Barclays to create 2,000 tele-banking jobs in North-east

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The Independent Online
BARCLAYS, the UK bank, is to create up to 2,000 jobs in the North- east with a new telephone banking centre.

The centre, at Doxford International Business Park in Sunderland, is scheduled to open in early 1999. Barclays hopes to begin recruiting for the centre in the summer.

Gary Hoffman, delivery channel strategy director at Barclays, said: "Our decision reflects the increasing popularity of telephone banking among our customers. It is vital for our telephone banking service to be able to grow to meet their needs."

Barclaycall, the bank's telephone banking service, currently has more than 600,000 customers. Barclays predicts this number will grow to 1 million over the next two years.

Councillor Bryn Sidaway, leader of Sunderland City Council, said: "We are delighted that Barclays has chosen Sunderland for this major new development. This is further proof ... that Sunderland is an excellent location for businesses."

The news was not enthusiastically received by everyone. UNiFI, the trade union that represents more than two-thirds of Barclays' staff, said it had mixed feelings about the bank's plans.

Sarah Messenger, a national officer, said: "UNiFI always welcomes the creation of jobs and the North-east is an area where the union has been pressing for a new centre to be located. However, the fact that the union is not recognised in this centre is a matter of major concern for staff. It is hoped that this new project will not remove jobs from existing staff."

A Barclays' spokesperson said it did recognise the union on issues of health and safety, as well as on grievance and disciplinary procedures. He admitted the bank did not discuss pay with the union.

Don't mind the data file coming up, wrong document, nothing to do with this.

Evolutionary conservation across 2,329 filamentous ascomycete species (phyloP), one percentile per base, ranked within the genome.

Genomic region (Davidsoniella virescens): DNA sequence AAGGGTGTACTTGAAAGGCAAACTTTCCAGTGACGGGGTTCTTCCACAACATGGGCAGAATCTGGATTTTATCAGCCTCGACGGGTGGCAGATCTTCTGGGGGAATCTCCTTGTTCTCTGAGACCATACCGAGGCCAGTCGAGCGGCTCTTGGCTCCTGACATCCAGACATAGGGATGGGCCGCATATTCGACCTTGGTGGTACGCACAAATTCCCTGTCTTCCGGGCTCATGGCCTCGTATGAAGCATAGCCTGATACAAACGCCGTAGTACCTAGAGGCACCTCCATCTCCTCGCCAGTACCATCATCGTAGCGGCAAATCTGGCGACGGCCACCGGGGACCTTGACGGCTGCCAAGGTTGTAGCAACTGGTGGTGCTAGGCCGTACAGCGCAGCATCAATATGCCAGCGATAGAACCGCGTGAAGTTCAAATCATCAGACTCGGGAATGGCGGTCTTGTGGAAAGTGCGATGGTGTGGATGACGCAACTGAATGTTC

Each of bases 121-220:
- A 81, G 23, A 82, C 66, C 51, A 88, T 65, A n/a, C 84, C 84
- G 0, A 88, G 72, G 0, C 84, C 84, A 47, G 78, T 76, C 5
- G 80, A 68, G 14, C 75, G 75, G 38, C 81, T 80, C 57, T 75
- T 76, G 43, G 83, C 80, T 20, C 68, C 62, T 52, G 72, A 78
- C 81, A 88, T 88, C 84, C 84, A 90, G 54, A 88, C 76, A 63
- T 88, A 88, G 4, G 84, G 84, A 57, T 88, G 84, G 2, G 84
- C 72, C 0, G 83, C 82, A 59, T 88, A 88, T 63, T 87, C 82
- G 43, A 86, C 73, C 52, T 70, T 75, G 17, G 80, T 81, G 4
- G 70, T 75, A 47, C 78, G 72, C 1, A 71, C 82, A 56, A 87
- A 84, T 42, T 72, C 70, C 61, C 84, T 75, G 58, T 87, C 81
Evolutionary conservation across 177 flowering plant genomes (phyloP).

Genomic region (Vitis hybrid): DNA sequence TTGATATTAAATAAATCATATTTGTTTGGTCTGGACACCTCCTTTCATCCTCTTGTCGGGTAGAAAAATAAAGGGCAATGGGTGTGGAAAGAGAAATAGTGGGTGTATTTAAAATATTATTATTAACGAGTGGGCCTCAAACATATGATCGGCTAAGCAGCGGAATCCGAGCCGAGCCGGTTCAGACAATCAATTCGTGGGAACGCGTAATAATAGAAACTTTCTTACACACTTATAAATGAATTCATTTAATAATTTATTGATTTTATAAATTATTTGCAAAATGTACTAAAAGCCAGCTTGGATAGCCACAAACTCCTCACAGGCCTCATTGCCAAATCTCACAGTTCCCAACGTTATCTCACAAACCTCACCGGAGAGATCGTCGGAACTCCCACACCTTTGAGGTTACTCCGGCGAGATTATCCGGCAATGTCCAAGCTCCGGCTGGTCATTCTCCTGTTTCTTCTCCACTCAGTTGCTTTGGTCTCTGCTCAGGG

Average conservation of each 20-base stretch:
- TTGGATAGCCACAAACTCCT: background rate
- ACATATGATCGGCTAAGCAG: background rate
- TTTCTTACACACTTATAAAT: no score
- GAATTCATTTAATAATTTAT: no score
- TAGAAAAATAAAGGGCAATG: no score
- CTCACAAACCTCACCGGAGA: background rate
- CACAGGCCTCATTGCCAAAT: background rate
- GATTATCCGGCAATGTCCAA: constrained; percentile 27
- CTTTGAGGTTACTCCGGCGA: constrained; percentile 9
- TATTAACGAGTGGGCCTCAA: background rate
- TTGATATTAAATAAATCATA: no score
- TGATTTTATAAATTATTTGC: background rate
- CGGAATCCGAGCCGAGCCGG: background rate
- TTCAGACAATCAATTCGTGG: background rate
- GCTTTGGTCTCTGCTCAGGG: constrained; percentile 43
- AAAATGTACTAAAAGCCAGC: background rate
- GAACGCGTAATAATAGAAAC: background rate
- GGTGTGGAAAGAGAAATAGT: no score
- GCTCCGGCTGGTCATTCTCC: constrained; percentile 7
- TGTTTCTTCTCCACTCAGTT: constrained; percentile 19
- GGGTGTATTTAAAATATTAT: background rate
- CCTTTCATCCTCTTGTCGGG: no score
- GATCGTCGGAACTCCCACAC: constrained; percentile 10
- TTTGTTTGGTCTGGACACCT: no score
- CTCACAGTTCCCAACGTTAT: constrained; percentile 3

The spokesperson denied that the move would endanger branch jobs. He added: "The union ought to welcome 2,000 new jobs. It is good for the region and for Barclays as a whole."

Barclays' two other call centres are based in Coventry and Manchester. Barclays said the bank had considered numerous possible locations before settling on Sunderland, but had been won over by the quality of the site, the local workforce and the communication links. He said the North-east accent "engenders warmth and trust".

The spokesperson denied the bank had chosen to locate in Sunderland because of financial incentives.

Barclays' announcement follows a similar move by the Prudential and is part of an industry-wide expansion into telephone banking. Last month, the Pru announced it would build a new telephone centre in Derby, creating up to 1,500 jobs. Bank of Scotland and Standard Life have both said they will double their telebanking staff.

High street banks have rapidly expanded their tele-banking services in an attempt to claw back market share from successful entrants such as Virgin and the supermarkets.